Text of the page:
Review Summary: More a refinement of ideas than a huge leap forward.
When I reviewed Barren Earth’s debut album a few years back, I was impressed by their blend of prog and melodic death metal, but I also felt as though there was still room for improvement. The main issue that it suffered from was that it seemed to rely too heavily on tones, themes and ideas that Amorphis had already touched on sixteen years earlier. It was a forgivable offence because the album still turned out great and it wasn’t like Amorphis were pursuing that sound anymore, but that ‘crutch’ was only going to work for so long. While Barren Earth’s second album, The Devil’s Resolve
, isn’t a huge leap away from Amorphis’ old-school influences, it is still enough of a refinement of those ideas that they now blend perfectly with the band’s overall formula. The result is an album that does everything the debut did, but better and in larger quantities.
Basically, anyone that has heard Curse of the Red River
is going to pretty much know what to expect. The band’s foundation is still firmly built on doomy, melodic death metal with progressive influences, but they’ve finally mastered the formula. The 70s prog blends seamlessly with mid-paced doom riffs; while death growls sit comfortably next to (much improved) harmonized clean singing. In fact, in an album where every aspect of the debut has been enhanced, the vocals had the most room for improvement and they have not disappointed. Mikko Kotamaki (Swallow the Sun
) has really come a long way since Barren Earth’s debut. His death growls have definitely picked up a bit more power since the last album, but his clean singing is what has really jumped in quality. His clean vocals are used much more often on this album and they’re almost always presented in a harmonized mid-range that fits the 70s progressive influences perfectly. There’s even the occasional moment where he uses a lower register that reminds a bit of Funeral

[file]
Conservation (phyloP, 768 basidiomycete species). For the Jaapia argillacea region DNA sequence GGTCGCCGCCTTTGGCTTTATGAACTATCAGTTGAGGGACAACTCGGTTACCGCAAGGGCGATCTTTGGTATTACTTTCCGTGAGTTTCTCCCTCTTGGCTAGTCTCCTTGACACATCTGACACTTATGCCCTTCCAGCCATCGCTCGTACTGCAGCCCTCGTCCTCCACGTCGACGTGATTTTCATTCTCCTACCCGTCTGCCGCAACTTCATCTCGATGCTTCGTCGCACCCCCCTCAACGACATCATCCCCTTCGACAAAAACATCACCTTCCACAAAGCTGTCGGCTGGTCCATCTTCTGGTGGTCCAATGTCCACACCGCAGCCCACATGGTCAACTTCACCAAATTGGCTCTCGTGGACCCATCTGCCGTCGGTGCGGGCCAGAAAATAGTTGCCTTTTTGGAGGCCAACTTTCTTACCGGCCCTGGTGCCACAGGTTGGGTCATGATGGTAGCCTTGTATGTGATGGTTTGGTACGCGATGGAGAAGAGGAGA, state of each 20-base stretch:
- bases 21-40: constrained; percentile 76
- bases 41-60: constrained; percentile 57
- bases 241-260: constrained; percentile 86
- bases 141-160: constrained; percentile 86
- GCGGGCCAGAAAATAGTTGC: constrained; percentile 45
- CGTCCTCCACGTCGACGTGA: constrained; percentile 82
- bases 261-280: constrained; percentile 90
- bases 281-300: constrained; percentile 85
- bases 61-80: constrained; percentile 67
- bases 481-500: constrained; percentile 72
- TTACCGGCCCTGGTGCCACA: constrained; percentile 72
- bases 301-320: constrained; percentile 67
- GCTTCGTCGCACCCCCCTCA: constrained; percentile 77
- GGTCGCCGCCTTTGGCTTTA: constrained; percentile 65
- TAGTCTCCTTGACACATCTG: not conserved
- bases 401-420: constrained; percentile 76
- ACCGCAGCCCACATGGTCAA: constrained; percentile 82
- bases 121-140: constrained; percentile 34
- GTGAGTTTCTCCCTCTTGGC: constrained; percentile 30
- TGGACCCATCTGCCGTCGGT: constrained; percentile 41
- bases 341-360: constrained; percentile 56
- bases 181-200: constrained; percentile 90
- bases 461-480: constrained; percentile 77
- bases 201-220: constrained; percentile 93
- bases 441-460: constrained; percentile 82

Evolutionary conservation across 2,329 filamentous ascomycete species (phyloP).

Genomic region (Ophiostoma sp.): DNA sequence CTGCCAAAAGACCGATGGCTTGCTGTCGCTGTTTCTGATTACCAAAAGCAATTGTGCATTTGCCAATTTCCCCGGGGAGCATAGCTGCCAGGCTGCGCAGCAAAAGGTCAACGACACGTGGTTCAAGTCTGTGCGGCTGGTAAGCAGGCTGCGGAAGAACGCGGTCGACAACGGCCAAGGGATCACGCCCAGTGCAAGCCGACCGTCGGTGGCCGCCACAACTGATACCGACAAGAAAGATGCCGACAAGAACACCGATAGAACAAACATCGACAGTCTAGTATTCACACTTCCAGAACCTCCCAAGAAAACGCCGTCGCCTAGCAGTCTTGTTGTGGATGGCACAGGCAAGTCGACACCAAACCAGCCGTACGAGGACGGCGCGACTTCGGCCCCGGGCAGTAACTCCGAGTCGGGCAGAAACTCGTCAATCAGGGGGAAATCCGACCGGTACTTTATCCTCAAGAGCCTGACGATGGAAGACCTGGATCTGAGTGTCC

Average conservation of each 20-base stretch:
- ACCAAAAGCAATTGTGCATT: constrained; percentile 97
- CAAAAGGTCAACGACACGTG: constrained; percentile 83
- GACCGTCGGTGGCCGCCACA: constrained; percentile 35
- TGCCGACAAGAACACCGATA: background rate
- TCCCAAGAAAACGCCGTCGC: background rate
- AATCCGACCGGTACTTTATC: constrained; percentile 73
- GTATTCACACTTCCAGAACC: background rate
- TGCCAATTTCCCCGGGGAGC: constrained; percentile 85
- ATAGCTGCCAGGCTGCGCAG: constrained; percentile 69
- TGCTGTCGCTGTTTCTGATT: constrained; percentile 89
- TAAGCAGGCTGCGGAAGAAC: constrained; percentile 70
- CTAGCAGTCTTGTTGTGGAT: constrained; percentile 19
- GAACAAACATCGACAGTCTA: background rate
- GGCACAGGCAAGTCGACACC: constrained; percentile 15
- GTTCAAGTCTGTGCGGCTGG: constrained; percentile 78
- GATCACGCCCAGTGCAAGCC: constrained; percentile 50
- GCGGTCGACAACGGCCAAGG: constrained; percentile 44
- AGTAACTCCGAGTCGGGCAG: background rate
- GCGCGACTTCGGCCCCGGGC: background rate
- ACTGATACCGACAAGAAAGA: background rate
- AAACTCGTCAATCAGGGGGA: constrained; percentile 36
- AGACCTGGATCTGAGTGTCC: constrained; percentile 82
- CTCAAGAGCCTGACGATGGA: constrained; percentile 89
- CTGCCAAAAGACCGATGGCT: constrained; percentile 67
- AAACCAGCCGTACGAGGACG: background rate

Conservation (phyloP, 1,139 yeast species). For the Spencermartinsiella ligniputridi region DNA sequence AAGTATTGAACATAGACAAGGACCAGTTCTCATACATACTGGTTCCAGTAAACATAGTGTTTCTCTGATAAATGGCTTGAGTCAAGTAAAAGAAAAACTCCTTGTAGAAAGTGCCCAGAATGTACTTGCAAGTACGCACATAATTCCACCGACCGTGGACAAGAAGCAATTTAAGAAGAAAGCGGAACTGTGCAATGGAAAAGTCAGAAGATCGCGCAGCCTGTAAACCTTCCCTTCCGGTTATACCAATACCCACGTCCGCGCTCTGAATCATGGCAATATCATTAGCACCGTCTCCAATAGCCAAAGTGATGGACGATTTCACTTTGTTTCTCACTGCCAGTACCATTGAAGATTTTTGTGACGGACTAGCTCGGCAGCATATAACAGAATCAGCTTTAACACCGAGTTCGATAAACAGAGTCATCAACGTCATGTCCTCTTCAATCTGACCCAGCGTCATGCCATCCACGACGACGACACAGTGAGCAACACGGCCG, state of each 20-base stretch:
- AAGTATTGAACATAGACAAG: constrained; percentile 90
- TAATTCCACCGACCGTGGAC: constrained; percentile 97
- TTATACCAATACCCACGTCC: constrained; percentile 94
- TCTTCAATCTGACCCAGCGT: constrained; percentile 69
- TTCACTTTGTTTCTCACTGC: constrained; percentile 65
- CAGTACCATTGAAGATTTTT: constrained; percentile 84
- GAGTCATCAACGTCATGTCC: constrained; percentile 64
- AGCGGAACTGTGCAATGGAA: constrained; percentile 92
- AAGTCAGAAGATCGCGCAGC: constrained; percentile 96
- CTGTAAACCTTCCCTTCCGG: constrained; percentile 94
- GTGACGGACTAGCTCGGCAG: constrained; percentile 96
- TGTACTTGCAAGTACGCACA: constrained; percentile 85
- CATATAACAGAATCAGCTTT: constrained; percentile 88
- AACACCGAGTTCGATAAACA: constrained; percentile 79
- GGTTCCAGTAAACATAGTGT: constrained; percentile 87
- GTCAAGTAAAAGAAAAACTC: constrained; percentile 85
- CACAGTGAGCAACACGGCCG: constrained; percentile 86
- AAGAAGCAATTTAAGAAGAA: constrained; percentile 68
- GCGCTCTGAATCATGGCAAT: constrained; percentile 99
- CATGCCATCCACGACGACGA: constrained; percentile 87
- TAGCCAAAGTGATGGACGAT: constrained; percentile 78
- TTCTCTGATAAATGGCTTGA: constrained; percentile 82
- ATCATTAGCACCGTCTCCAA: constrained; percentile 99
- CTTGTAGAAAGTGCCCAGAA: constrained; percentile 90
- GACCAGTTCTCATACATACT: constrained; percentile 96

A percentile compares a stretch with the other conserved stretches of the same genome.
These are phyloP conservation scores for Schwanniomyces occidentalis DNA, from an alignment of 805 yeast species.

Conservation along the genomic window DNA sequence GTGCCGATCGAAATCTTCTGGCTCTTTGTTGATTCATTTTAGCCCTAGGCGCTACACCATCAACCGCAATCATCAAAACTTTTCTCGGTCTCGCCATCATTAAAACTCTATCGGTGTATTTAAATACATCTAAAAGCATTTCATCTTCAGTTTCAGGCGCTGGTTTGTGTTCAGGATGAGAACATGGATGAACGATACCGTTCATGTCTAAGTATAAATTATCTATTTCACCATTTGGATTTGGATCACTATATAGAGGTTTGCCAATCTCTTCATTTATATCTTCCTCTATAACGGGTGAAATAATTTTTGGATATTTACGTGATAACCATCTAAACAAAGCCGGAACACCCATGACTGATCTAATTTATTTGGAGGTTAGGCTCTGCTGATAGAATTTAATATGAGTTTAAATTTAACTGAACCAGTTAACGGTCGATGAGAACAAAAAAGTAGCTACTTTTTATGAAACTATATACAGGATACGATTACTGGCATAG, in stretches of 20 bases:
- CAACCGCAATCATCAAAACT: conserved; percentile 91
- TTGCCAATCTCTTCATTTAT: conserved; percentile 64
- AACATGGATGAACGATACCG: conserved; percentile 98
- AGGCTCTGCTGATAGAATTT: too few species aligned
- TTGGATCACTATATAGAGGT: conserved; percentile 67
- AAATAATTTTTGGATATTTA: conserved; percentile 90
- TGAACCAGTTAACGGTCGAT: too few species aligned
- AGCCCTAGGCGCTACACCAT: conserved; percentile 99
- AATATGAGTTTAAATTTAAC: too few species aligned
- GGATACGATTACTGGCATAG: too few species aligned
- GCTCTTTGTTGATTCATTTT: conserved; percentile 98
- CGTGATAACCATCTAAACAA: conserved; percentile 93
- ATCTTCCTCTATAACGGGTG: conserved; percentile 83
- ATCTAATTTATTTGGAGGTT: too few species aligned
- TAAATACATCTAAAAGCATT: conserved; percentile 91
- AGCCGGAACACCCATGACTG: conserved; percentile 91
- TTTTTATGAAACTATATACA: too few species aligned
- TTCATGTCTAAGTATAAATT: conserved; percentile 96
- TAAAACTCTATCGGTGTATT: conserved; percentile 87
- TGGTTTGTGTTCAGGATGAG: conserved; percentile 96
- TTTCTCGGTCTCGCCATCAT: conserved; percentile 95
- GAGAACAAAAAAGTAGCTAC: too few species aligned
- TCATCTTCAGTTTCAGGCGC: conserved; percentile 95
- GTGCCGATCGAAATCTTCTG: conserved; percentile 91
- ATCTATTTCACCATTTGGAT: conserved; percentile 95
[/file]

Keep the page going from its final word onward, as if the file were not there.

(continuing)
’s current vocalist.
When the press releases started talking about an increased 70s prog influence, it almost seemed as though the band were set to abandon the sound of their debut, but it didn’t happen. Yes, the 70s influences have been given a more prominent presence and the role of the clean singing has definitely grown, but in the end The Devil’s Resolve
is still typical Barren Earth – only there’s more of everything. The heavy parts are a little heavier, the progressive sections a bit proggier, and the melodic sections are more developed and carefully integrated. This refinement has set the stage for The Devil’s Resolve
to truly showcase the band’s personal style without any blatant homage to other artists. The end result is an album full of songs that can only be considered one-hundred percent solid and well-crafted, but still just the slightest bit predictable.